Assange set to make submissions to UK minister after losing Supreme Court appeal

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WikiLeaks founder Julian Assange, wanted in the US for the alleged leak of classified documents related to the wars in Iraq and Afghanistan, is expected to make submissions to UK Home Secretary Priti Patel after losing an appeal against his extradition to the Supreme Court of the United Kingdom.

Lawyers for the 50-year-old had argued he should not be taken to the US due to a real and ‘oppressive’ risk of suicide and won the right to appeal to the highest court of Great Britain. However, on Monday, the Supreme Court found that his petition did not “raise an arguable point of law”. The case will now go to Priti Patel for approval for her extradition to the United States, with four weeks for her lawyers to make representations directly to the Minister.

“We regret that the opportunity has not been taken to consider the troubling circumstances in which requesting states may provide qualified guarantees after the conclusion of a full evidentiary hearing,” read a statement from his colleague. law firm Birnberg Peirce.

“In the case of Mr. Assange, the court found that there was a real risk of prohibited treatment if his extradition was pursued,” the spokesperson said.

As part of the next steps in the legal process, the case will now be referred to Westminster Magistrates’ Court in London, whose function will then be limited to referring the extradition decision to the Home Secretary. The Minister then decides whether to order or refuse extradition to the United States on a number of legal bases. The defense has the right to make submissions to the Minister of the Interior within four weeks, before she makes a decision.

In the long legal battle, the High Court in London had overturned a lower court’s ruling that Assange could not be extradited due to concerns about his mental health, noting that the US government’s “solemn undertakings” were sufficient to ensure humane treatment. In January, Assange had obtained from the High Court in London the right to appeal against this decision to the Supreme Court, on the basis of a point of law “of general public importance”.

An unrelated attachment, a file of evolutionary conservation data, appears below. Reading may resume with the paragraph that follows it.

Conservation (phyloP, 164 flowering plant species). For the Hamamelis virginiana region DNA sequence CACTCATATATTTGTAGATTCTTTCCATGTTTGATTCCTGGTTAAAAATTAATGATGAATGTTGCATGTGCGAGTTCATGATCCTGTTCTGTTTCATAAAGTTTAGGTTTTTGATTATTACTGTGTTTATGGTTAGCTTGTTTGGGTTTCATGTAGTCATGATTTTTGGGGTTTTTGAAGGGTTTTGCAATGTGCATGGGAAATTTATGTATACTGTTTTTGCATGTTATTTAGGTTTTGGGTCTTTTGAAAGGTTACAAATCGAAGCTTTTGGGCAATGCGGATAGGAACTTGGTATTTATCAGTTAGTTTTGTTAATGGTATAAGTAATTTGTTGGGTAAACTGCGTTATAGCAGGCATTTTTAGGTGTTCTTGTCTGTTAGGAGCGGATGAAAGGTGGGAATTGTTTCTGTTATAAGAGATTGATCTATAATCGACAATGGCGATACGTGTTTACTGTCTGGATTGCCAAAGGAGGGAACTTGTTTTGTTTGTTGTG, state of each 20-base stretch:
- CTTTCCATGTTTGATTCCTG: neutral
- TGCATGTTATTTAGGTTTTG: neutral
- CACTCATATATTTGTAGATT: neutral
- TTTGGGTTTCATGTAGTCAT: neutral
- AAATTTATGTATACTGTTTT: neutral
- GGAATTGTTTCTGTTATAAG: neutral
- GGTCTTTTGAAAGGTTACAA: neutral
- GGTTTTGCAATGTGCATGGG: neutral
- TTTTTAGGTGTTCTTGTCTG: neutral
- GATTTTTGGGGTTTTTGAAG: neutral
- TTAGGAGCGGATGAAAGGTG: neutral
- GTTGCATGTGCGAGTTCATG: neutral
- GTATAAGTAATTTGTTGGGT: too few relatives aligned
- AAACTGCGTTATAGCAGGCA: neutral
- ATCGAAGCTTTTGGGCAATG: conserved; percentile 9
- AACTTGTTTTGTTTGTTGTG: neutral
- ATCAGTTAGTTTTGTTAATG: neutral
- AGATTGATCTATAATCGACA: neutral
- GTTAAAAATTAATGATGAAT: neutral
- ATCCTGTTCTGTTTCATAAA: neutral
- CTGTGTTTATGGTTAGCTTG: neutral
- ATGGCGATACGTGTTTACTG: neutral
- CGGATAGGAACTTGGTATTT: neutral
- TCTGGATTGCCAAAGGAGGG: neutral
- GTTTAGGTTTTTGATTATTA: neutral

The certified point for potential consideration by the Supreme Court was: “Under what circumstances can an appellate court receive assurances from a requesting state that were not before the trial court in an appeal proceeding? extradition”.

A three-judge panel of the Supreme Court reviewed the claim on paper and denied leave to appeal on the grounds that “the claim does not raise an arguable point of law.”

Assange’s legal team pointed out that Assange was successful at Westminster Magistrates’ Court on the matter appealed by the US government to the High Court. No appeal to the High Court has yet been lodged by him in relation to the other “significant issues” previously raised at magistrates court level, indicating that a separate appeals process could still be considered in relation to further other points.

Meanwhile, it has emerged that Assange, who remains in Belmarsh prison in south-east London, is to marry his fiancée, lawyer Stella Moris, with whom he has two children. According to British media, Moris met Assange while living in exile at the Ecuadorian embassy in London and will now be married in a small ceremony in the prison attended by witnesses and security officers. .

The WikiLeaks activist has been in prison since 2019, having been taken from the Ecuadorian embassy by police before being arrested for breaching his bail conditions. He had been living in the embassy since 2012 to avoid being extradited to Sweden to face sex offense allegations, which he always denied and which were eventually dropped.

The US indictment against him claims Assange conspired to crack a scrambled password, known as a “hash”, on a classified US Department of Defense computer. Assange denies the accusation and maintains there is no evidence that anyone’s safety was endangered.

(This story has not been edited by the Devdiscourse team and is auto-generated from a syndicated feed.)

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